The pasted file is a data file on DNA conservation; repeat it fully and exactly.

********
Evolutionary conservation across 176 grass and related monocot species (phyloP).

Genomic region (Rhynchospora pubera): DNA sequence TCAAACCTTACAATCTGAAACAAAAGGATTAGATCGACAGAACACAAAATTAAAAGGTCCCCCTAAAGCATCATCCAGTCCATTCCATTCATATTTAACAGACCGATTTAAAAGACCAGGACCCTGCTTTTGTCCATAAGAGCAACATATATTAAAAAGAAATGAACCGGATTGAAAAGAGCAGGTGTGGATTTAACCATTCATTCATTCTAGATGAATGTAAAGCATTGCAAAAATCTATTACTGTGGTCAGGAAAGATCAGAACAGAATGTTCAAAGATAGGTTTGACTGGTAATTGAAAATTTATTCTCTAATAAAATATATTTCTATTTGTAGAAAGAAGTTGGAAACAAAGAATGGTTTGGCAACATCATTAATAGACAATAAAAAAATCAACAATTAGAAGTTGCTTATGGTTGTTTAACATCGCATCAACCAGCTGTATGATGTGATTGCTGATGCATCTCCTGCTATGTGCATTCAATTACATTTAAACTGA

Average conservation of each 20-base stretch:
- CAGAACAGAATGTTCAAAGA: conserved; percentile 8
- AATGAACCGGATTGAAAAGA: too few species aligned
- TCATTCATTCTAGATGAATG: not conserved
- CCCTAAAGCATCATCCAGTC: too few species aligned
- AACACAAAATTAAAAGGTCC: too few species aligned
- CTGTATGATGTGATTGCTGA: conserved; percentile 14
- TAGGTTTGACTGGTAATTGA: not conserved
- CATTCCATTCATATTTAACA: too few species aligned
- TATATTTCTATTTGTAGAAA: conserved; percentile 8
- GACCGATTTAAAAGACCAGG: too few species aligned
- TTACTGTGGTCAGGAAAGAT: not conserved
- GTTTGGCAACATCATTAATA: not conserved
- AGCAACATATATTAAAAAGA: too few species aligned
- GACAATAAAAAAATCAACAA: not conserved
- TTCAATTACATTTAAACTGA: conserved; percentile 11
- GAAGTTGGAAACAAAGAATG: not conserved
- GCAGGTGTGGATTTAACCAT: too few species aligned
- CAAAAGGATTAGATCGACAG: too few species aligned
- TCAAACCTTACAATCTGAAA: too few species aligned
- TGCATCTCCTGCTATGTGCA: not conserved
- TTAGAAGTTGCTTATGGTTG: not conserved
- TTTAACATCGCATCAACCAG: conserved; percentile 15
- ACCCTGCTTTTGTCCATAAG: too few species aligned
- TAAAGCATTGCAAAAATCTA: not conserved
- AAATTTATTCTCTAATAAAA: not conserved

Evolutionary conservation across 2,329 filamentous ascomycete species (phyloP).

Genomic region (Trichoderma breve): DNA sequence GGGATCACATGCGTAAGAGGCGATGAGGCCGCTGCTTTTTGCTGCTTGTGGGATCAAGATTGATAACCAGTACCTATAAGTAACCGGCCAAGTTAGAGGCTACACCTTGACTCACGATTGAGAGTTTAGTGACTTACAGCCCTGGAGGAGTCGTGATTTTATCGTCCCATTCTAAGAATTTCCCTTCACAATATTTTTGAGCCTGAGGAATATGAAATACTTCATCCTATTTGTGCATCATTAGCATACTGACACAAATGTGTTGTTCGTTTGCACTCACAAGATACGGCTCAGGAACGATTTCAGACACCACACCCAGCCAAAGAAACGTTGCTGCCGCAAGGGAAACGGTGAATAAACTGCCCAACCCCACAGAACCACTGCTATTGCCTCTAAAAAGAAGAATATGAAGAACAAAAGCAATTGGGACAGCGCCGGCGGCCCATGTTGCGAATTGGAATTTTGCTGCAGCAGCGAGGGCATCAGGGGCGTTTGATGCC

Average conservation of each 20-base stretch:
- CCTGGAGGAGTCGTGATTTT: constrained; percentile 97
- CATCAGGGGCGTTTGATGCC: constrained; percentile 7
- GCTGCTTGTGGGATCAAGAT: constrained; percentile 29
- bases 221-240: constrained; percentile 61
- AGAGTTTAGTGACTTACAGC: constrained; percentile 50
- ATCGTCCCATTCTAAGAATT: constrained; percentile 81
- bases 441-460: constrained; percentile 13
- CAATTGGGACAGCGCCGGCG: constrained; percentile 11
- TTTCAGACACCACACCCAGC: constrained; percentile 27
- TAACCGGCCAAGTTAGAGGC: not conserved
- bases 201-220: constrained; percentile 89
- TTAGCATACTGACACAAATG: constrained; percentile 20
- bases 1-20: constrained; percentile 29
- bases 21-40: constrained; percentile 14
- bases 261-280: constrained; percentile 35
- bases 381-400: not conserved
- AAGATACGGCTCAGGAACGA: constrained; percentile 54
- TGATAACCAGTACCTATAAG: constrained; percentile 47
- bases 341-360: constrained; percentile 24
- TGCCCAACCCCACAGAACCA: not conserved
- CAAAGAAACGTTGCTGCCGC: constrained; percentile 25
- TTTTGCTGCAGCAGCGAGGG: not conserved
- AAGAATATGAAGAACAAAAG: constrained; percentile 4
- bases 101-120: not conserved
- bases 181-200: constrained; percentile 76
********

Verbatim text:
Evolutionary conservation across 176 grass and related monocot species (phyloP).

Genomic region (Rhynchospora pubera): DNA sequence TCAAACCTTACAATCTGAAACAAAAGGATTAGATCGACAGAACACAAAATTAAAAGGTCCCCCTAAAGCATCATCCAGTCCATTCCATTCATATTTAACAGACCGATTTAAAAGACCAGGACCCTGCTTTTGTCCATAAGAGCAACATATATTAAAAAGAAATGAACCGGATTGAAAAGAGCAGGTGTGGATTTAACCATTCATTCATTCTAGATGAATGTAAAGCATTGCAAAAATCTATTACTGTGGTCAGGAAAGATCAGAACAGAATGTTCAAAGATAGGTTTGACTGGTAATTGAAAATTTATTCTCTAATAAAATATATTTCTATTTGTAGAAAGAAGTTGGAAACAAAGAATGGTTTGGCAACATCATTAATAGACAATAAAAAAATCAACAATTAGAAGTTGCTTATGGTTGTTTAACATCGCATCAACCAGCTGTATGATGTGATTGCTGATGCATCTCCTGCTATGTGCATTCAATTACATTTAAACTGA

Average conservation of each 20-base stretch:
- CAGAACAGAATGTTCAAAGA: conserved; percentile 8
- AATGAACCGGATTGAAAAGA: too few species aligned
- TCATTCATTCTAGATGAATG: not conserved
- CCCTAAAGCATCATCCAGTC: too few species aligned
- AACACAAAATTAAAAGGTCC: too few species aligned
- CTGTATGATGTGATTGCTGA: conserved; percentile 14
- TAGGTTTGACTGGTAATTGA: not conserved
- CATTCCATTCATATTTAACA: too few species aligned
- TATATTTCTATTTGTAGAAA: conserved; percentile 8
- GACCGATTTAAAAGACCAGG: too few species aligned
- TTACTGTGGTCAGGAAAGAT: not conserved
- GTTTGGCAACATCATTAATA: not conserved
- AGCAACATATATTAAAAAGA: too few species aligned
- GACAATAAAAAAATCAACAA: not conserved
- TTCAATTACATTTAAACTGA: conserved; percentile 11
- GAAGTTGGAAACAAAGAATG: not conserved
- GCAGGTGTGGATTTAACCAT: too few species aligned
- CAAAAGGATTAGATCGACAG: too few species aligned
- TCAAACCTTACAATCTGAAA: too few species aligned
- TGCATCTCCTGCTATGTGCA: not conserved
- TTAGAAGTTGCTTATGGTTG: not conserved
- TTTAACATCGCATCAACCAG: conserved; percentile 15
- ACCCTGCTTTTGTCCATAAG: too few species aligned
- TAAAGCATTGCAAAAATCTA: not conserved
- AAATTTATTCTCTAATAAAA: not conserved

Evolutionary conservation across 2,329 filamentous ascomycete species (phyloP).

Genomic region (Trichoderma breve): DNA sequence GGGATCACATGCGTAAGAGGCGATGAGGCCGCTGCTTTTTGCTGCTTGTGGGATCAAGATTGATAACCAGTACCTATAAGTAACCGGCCAAGTTAGAGGCTACACCTTGACTCACGATTGAGAGTTTAGTGACTTACAGCCCTGGAGGAGTCGTGATTTTATCGTCCCATTCTAAGAATTTCCCTTCACAATATTTTTGAGCCTGAGGAATATGAAATACTTCATCCTATTTGTGCATCATTAGCATACTGACACAAATGTGTTGTTCGTTTGCACTCACAAGATACGGCTCAGGAACGATTTCAGACACCACACCCAGCCAAAGAAACGTTGCTGCCGCAAGGGAAACGGTGAATAAACTGCCCAACCCCACAGAACCACTGCTATTGCCTCTAAAAAGAAGAATATGAAGAACAAAAGCAATTGGGACAGCGCCGGCGGCCCATGTTGCGAATTGGAATTTTGCTGCAGCAGCGAGGGCATCAGGGGCGTTTGATGCC

Average conservation of each 20-base stretch:
- CCTGGAGGAGTCGTGATTTT: constrained; percentile 97
- CATCAGGGGCGTTTGATGCC: constrained; percentile 7
- GCTGCTTGTGGGATCAAGAT: constrained; percentile 29
- bases 221-240: constrained; percentile 61
- AGAGTTTAGTGACTTACAGC: constrained; percentile 50
- ATCGTCCCATTCTAAGAATT: constrained; percentile 81
- bases 441-460: constrained; percentile 13
- CAATTGGGACAGCGCCGGCG: constrained; percentile 11
- TTTCAGACACCACACCCAGC: constrained; percentile 27
- TAACCGGCCAAGTTAGAGGC: not conserved
- bases 201-220: constrained; percentile 89
- TTAGCATACTGACACAAATG: constrained; percentile 20
- bases 1-20: constrained; percentile 29
- bases 21-40: constrained; percentile 14
- bases 261-280: constrained; percentile 35
- bases 381-400: not conserved
- AAGATACGGCTCAGGAACGA: constrained; percentile 54
- TGATAACCAGTACCTATAAG: constrained; percentile 47
- bases 341-360: constrained; percentile 24
- TGCCCAACCCCACAGAACCA: not conserved
- CAAAGAAACGTTGCTGCCGC: constrained; percentile 25
- TTTTGCTGCAGCAGCGAGGG: not conserved
- AAGAATATGAAGAACAAAAG: constrained; percentile 4
- bases 101-120: not conserved
- bases 181-200: constrained; percentile 76